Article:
"They were like children in a fairy tale, under a spell," the narrator of this strangely beautiful, brief story says at one point. And so was I, reading about these children and their weary, mysteriously distracted teacher, Miss Lewis. The story beguiles you into something that feels almost dreamlike, a state in which the most pervasive feeling is a tingling, soporific sense of the strangeness of being. Of being a child. Of being a lonely schoolteacher, disappointed in life, who both loves to indulge and to exert control over her charges. Of being beneath the blue contrail-scarred sky under the beautiful blue flowers of a jacaranda tree, a magical tree. The strangeness of playing a game that is magically invested with the thrill of something much greater: the thrill of being chosen as someone special among many. The strange thrill of being anointed by a beautiful boy-child to be for a moment the one whom everyone else envies, even if in every other moment you are the plainest of the bunch. Yet there is something subtly sinister in the air of this story, even in its first paragraph, a thing you sense at the edge of your mind but which edges closer to the center in every one of its quiet, stealthy, measured moments. Here is Miss Lewis, who seems a bit intoxicated by fatigue and the "sleepy, silly midafternoon" and our sense that she takes an almost sensual pleasure in manipulating the children's emotional sensations. That she dallies with some kind of inscrutable danger. The grave, solemn, yet slightly impish nature of the preternaturally perceptive boy Joseph, a silent but mesmerizing child-presence whom Miss Lewis both adores and attempts to use in an oddly proprietary fashion. The collective "small, satisfied sigh" the other children make when Miss Lewis asks Joseph to collect "the button," the very ordinary-turned-magical medium used in their favorite game, a game invented by Miss Lewis herself—the whole business has the air of something both innocent and cultish. And in this way Fiona McFarlane captures something quite essential about the experience of childhood, as well as the illusion of the ostensible power adults hold over children.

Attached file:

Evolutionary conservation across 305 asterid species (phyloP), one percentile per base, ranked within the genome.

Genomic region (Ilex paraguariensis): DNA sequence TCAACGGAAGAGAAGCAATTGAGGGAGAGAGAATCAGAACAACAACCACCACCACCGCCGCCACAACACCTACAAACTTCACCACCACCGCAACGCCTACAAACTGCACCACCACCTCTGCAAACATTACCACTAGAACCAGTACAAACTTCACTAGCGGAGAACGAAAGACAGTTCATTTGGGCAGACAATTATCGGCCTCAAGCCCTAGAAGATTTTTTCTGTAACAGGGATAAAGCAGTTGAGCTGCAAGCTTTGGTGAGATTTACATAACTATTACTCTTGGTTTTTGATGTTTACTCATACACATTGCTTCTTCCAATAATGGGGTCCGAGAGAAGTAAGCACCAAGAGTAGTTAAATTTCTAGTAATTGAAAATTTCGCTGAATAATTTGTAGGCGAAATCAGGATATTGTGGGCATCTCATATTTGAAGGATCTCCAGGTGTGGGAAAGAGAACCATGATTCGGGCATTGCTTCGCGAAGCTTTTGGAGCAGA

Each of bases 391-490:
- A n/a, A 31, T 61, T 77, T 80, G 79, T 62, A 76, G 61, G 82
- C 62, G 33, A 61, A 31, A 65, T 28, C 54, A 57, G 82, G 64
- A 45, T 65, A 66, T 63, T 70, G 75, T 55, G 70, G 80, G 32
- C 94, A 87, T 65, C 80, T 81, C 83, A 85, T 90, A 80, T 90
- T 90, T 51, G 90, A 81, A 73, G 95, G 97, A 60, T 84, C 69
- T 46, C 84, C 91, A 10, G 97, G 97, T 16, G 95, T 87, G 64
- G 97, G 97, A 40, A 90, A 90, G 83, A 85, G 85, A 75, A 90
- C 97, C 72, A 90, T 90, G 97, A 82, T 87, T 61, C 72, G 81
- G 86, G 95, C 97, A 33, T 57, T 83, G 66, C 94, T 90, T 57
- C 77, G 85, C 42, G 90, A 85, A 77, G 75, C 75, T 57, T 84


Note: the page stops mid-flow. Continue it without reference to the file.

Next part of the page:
This illusion soon dissolves in the midafternoon air beneath the jacaranda tree in the yard outside the schoolhouse where other children, not privileged to be schooled by an inscrutably loving and needy and manipulative teacher who does not play by the rules, sit behind their desks toiling away at multiplication tables and geography maps, occasionally peering out the windows at the apparently lucky children in Miss Lewis's indulgent care.

    Until it all falls apart, and the story becomes a tale of all-too-realistic horror, and who is the one to have engineered it all? Joseph? Miss Lewis, herself? Or is it something about the very nature of being alive in our surreal, real world, conjured for us here so vividly in a mere twenty-two hundred words?